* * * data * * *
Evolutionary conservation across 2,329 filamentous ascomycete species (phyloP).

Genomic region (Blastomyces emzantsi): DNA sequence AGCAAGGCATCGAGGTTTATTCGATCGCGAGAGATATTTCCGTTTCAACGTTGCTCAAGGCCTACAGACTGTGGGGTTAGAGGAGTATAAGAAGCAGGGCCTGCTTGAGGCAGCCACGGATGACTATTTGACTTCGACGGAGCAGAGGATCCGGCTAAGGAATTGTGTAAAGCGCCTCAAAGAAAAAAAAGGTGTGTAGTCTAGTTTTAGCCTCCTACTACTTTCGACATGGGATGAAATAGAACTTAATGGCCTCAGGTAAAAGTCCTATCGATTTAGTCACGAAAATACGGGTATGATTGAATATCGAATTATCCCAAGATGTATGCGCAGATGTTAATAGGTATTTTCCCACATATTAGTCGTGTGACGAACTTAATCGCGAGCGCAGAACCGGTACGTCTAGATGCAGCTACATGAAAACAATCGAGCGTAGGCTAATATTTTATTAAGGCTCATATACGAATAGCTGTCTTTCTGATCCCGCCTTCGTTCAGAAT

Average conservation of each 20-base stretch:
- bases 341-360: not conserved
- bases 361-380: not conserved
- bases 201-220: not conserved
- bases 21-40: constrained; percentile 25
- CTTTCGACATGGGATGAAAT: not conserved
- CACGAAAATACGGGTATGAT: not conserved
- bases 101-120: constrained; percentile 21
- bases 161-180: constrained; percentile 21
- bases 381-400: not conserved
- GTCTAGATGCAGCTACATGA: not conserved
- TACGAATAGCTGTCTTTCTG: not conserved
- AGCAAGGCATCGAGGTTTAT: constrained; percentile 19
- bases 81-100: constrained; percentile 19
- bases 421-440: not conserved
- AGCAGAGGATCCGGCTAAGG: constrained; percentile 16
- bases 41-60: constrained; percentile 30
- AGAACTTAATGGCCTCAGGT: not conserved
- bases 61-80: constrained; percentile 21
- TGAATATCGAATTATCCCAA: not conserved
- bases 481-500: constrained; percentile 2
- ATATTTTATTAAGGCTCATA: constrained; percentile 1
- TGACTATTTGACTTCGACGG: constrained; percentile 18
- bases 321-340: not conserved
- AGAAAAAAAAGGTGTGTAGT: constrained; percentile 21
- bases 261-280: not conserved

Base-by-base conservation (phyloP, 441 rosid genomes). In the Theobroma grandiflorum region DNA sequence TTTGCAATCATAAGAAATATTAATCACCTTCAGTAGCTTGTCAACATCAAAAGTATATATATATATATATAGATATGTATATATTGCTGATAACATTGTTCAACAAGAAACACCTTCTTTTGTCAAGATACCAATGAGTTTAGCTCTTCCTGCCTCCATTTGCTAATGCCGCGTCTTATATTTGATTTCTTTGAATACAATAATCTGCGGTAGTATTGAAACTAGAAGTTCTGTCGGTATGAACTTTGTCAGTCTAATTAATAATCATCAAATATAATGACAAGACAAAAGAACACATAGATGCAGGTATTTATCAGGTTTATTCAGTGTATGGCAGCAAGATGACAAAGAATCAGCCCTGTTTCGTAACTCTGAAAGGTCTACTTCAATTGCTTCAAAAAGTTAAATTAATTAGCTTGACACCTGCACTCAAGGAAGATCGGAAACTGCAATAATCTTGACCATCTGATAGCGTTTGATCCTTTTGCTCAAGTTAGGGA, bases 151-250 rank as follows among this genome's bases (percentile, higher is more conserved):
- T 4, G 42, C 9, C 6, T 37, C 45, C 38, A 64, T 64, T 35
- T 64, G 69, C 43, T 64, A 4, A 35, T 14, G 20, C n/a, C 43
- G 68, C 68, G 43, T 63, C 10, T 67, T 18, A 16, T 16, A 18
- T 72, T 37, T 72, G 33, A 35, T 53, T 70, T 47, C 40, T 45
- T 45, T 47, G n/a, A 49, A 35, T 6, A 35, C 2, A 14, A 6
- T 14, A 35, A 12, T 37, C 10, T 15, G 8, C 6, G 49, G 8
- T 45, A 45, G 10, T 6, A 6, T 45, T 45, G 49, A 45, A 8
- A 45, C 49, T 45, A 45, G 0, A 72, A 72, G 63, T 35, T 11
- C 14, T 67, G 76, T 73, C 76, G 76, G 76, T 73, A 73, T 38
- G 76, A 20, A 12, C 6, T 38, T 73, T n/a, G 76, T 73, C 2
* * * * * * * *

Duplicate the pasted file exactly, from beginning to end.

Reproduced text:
Evolutionary conservation across 2,329 filamentous ascomycete species (phyloP).

Genomic region (Blastomyces emzantsi): DNA sequence AGCAAGGCATCGAGGTTTATTCGATCGCGAGAGATATTTCCGTTTCAACGTTGCTCAAGGCCTACAGACTGTGGGGTTAGAGGAGTATAAGAAGCAGGGCCTGCTTGAGGCAGCCACGGATGACTATTTGACTTCGACGGAGCAGAGGATCCGGCTAAGGAATTGTGTAAAGCGCCTCAAAGAAAAAAAAGGTGTGTAGTCTAGTTTTAGCCTCCTACTACTTTCGACATGGGATGAAATAGAACTTAATGGCCTCAGGTAAAAGTCCTATCGATTTAGTCACGAAAATACGGGTATGATTGAATATCGAATTATCCCAAGATGTATGCGCAGATGTTAATAGGTATTTTCCCACATATTAGTCGTGTGACGAACTTAATCGCGAGCGCAGAACCGGTACGTCTAGATGCAGCTACATGAAAACAATCGAGCGTAGGCTAATATTTTATTAAGGCTCATATACGAATAGCTGTCTTTCTGATCCCGCCTTCGTTCAGAAT

Average conservation of each 20-base stretch:
- bases 341-360: not conserved
- bases 361-380: not conserved
- bases 201-220: not conserved
- bases 21-40: constrained; percentile 25
- CTTTCGACATGGGATGAAAT: not conserved
- CACGAAAATACGGGTATGAT: not conserved
- bases 101-120: constrained; percentile 21
- bases 161-180: constrained; percentile 21
- bases 381-400: not conserved
- GTCTAGATGCAGCTACATGA: not conserved
- TACGAATAGCTGTCTTTCTG: not conserved
- AGCAAGGCATCGAGGTTTAT: constrained; percentile 19
- bases 81-100: constrained; percentile 19
- bases 421-440: not conserved
- AGCAGAGGATCCGGCTAAGG: constrained; percentile 16
- bases 41-60: constrained; percentile 30
- AGAACTTAATGGCCTCAGGT: not conserved
- bases 61-80: constrained; percentile 21
- TGAATATCGAATTATCCCAA: not conserved
- bases 481-500: constrained; percentile 2
- ATATTTTATTAAGGCTCATA: constrained; percentile 1
- TGACTATTTGACTTCGACGG: constrained; percentile 18
- bases 321-340: not conserved
- AGAAAAAAAAGGTGTGTAGT: constrained; percentile 21
- bases 261-280: not conserved

Base-by-base conservation (phyloP, 441 rosid genomes). In the Theobroma grandiflorum region DNA sequence TTTGCAATCATAAGAAATATTAATCACCTTCAGTAGCTTGTCAACATCAAAAGTATATATATATATATATAGATATGTATATATTGCTGATAACATTGTTCAACAAGAAACACCTTCTTTTGTCAAGATACCAATGAGTTTAGCTCTTCCTGCCTCCATTTGCTAATGCCGCGTCTTATATTTGATTTCTTTGAATACAATAATCTGCGGTAGTATTGAAACTAGAAGTTCTGTCGGTATGAACTTTGTCAGTCTAATTAATAATCATCAAATATAATGACAAGACAAAAGAACACATAGATGCAGGTATTTATCAGGTTTATTCAGTGTATGGCAGCAAGATGACAAAGAATCAGCCCTGTTTCGTAACTCTGAAAGGTCTACTTCAATTGCTTCAAAAAGTTAAATTAATTAGCTTGACACCTGCACTCAAGGAAGATCGGAAACTGCAATAATCTTGACCATCTGATAGCGTTTGATCCTTTTGCTCAAGTTAGGGA, bases 151-250 rank as follows among this genome's bases (percentile, higher is more conserved):
- T 4, G 42, C 9, C 6, T 37, C 45, C 38, A 64, T 64, T 35
- T 64, G 69, C 43, T 64, A 4, A 35, T 14, G 20, C n/a, C 43
- G 68, C 68, G 43, T 63, C 10, T 67, T 18, A 16, T 16, A 18
- T 72, T 37, T 72, G 33, A 35, T 53, T 70, T 47, C 40, T 45
- T 45, T 47, G n/a, A 49, A 35, T 6, A 35, C 2, A 14, A 6
- T 14, A 35, A 12, T 37, C 10, T 15, G 8, C 6, G 49, G 8
- T 45, A 45, G 10, T 6, A 6, T 45, T 45, G 49, A 45, A 8
- A 45, C 49, T 45, A 45, G 0, A 72, A 72, G 63, T 35, T 11
- C 14, T 67, G 76, T 73, C 76, G 76, G 76, T 73, A 73, T 38
- G 76, A 20, A 12, C 6, T 38, T 73, T n/a, G 76, T 73, C 2